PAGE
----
Job gap exists in Canada between skilled immigrants and locals
(REUTERS FILE PHOTO)
The employment gap between immigrants and those born in Canada is highest among those with university-level education, according to new BC Stats data.
The findings released Wednesday revealed that while 90% of Canadians with degrees had jobs in the province as of the fourth quarter of 2013, only 77% of their immigrant counterparts did.
That translated to 3.5% fewer university-educated immigrants with jobs in the same period in 2012.
The numbers, however, don’t address what types of jobs the immigrants are holding. A foreign-trained doctor working at a fast-food restaurant is still considered employed.
Part of the problem, according to Andrew Ramlo of the think tank Urban Future is that there aren’t any current measures outside of mass surveys to determine what types of jobs skilled immigrants are taking.
“It’s a very challenging issue to try and address,” he said. “Somebody coming to Canada with a degree … (might) be working somewhere in a different field, but they might be doing that by choice. Not by necessity.”
Ramlo has been working with the Immigrant Employment Council of B.C. to get more data, trying to figure out the “composition” of who’s arriving in the country, their education, age and where they settle.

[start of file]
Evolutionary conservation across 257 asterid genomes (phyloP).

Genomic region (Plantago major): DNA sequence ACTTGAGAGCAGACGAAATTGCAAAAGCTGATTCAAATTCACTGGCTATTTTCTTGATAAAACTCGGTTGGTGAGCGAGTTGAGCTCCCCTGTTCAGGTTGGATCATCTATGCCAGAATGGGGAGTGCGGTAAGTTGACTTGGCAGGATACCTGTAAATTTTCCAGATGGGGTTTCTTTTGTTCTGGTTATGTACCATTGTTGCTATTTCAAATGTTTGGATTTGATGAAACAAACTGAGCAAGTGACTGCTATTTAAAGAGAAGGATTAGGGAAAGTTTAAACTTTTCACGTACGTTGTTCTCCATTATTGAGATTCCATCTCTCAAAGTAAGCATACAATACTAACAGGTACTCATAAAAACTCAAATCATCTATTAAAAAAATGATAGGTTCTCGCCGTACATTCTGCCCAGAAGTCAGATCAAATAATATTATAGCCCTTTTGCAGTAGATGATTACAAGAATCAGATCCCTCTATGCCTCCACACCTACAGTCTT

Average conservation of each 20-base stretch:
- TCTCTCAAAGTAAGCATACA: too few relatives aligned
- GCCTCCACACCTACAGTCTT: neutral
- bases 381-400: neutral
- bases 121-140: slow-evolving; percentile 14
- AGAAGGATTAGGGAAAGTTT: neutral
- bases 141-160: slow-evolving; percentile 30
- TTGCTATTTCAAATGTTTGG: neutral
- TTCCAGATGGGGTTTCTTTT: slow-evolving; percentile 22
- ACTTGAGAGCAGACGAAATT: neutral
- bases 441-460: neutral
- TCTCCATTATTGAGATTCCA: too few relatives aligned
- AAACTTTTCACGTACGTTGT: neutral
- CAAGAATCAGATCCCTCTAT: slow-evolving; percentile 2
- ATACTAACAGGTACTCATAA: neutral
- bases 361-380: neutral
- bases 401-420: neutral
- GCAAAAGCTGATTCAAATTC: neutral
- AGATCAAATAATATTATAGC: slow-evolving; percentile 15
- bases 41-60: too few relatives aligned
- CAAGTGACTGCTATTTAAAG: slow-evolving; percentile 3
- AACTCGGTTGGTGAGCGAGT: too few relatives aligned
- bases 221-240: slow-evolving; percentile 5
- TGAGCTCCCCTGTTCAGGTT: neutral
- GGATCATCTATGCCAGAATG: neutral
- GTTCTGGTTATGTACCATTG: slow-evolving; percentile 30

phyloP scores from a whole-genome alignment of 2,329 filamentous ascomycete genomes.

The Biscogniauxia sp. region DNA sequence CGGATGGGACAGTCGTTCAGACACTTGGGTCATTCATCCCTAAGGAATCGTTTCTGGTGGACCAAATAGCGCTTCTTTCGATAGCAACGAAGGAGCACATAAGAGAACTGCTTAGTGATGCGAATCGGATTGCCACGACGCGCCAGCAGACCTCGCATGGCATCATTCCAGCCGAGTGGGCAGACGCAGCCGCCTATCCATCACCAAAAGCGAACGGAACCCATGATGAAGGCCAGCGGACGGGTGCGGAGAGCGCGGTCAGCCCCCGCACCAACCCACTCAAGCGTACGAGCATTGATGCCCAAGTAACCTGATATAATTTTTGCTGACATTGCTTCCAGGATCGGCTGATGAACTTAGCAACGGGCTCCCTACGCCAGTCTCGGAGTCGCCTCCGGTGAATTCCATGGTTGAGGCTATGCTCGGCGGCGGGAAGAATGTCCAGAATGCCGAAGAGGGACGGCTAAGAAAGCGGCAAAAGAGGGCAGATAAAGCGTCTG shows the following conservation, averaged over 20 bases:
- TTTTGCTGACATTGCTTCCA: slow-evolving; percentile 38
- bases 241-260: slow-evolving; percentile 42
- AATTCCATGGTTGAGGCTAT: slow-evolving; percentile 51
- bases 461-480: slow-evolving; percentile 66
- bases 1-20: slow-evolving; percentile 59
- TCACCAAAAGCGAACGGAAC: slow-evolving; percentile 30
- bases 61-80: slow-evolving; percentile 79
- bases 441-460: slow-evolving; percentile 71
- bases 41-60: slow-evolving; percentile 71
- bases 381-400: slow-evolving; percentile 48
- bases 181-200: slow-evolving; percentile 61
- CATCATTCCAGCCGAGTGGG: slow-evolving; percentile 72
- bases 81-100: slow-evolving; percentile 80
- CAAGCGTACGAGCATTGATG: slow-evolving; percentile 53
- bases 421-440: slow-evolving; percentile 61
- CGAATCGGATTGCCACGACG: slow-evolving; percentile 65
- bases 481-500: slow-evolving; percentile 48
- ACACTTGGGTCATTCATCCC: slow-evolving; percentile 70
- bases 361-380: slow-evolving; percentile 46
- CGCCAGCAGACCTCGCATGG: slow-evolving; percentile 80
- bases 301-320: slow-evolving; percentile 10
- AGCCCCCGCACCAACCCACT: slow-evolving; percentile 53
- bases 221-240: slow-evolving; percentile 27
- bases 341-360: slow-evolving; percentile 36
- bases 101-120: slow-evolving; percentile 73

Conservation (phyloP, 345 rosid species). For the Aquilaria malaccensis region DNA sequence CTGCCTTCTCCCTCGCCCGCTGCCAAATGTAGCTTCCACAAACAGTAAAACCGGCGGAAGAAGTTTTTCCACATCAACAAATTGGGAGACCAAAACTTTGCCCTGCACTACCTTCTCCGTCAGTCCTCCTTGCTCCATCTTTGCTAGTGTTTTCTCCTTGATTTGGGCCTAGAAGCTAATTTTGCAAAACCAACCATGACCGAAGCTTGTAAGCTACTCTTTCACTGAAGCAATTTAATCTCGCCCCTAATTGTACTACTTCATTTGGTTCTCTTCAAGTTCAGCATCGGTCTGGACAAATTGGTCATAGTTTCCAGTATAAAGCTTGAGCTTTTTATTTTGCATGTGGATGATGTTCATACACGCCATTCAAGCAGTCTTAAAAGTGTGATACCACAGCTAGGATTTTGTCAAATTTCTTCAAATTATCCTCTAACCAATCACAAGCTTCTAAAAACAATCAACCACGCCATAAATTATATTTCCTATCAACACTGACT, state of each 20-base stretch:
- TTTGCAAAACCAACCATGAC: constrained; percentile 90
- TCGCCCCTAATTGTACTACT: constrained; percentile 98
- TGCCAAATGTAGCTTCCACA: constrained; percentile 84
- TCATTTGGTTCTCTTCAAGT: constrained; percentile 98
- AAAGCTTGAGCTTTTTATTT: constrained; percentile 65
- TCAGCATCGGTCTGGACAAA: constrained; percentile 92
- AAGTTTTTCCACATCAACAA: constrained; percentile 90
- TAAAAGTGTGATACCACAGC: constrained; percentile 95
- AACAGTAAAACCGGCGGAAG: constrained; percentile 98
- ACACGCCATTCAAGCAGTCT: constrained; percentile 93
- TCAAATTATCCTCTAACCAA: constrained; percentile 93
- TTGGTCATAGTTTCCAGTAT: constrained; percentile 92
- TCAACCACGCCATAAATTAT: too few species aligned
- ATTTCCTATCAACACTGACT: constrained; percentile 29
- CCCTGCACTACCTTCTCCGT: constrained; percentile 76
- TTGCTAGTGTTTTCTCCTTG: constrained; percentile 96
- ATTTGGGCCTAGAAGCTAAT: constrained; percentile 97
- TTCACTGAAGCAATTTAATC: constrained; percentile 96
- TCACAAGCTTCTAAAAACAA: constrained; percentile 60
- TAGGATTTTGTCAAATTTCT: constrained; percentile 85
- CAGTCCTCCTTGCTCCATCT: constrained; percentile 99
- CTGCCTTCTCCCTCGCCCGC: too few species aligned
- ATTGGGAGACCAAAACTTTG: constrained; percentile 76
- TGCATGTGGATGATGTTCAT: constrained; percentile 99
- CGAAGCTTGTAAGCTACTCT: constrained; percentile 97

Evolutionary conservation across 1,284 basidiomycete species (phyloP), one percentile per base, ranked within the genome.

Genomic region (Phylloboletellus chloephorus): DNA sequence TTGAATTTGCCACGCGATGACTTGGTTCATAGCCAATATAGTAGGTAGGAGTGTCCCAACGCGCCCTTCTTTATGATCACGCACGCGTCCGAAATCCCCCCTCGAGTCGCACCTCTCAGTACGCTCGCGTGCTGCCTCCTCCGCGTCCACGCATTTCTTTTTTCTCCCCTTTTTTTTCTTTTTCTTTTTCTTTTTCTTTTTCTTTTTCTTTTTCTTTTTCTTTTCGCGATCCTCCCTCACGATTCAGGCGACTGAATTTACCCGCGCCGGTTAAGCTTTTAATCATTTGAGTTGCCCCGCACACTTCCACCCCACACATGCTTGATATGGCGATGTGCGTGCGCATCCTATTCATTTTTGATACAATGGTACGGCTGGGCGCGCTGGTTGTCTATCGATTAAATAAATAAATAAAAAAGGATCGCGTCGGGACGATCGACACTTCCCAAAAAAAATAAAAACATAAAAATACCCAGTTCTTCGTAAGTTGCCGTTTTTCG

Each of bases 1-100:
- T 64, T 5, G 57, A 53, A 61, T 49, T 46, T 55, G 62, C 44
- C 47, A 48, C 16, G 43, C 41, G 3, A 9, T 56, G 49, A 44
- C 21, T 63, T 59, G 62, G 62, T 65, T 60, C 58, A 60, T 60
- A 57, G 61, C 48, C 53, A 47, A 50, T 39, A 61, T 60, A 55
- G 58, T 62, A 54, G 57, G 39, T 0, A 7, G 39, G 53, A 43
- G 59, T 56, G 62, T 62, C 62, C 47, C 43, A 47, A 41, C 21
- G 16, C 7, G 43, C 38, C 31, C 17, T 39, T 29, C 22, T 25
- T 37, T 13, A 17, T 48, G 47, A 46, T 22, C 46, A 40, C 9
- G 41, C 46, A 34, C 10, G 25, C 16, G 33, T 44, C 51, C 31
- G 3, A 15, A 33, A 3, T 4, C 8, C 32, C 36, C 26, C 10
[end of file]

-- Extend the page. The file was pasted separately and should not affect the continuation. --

The Ministry of Jobs, Tourism and Skills Training said Thursday its foreign-qualification program determines whether the skills of newcomers are comparable to local standards. The work is split among 67 regulatory bodies.
A report from the B.C. Immigration Task Force shows that while 67% of new immigrants between 2006 and 2010 are considered “Skill Level A” — the highest category reserved for professionals and managerial positions — only 36% of new jobs through 2020 are expected to require that amount of skill.
Additionally, the vast majority of new arrivals are settling in the Lower Mainland where jobs are limited, the report said.
In areas such as Thompson-Okanagan, meanwhile, the number of expected job openings is four times the amount of new immigrants available to take those positions.
More information for immigrants can be found at welcomebc.ca.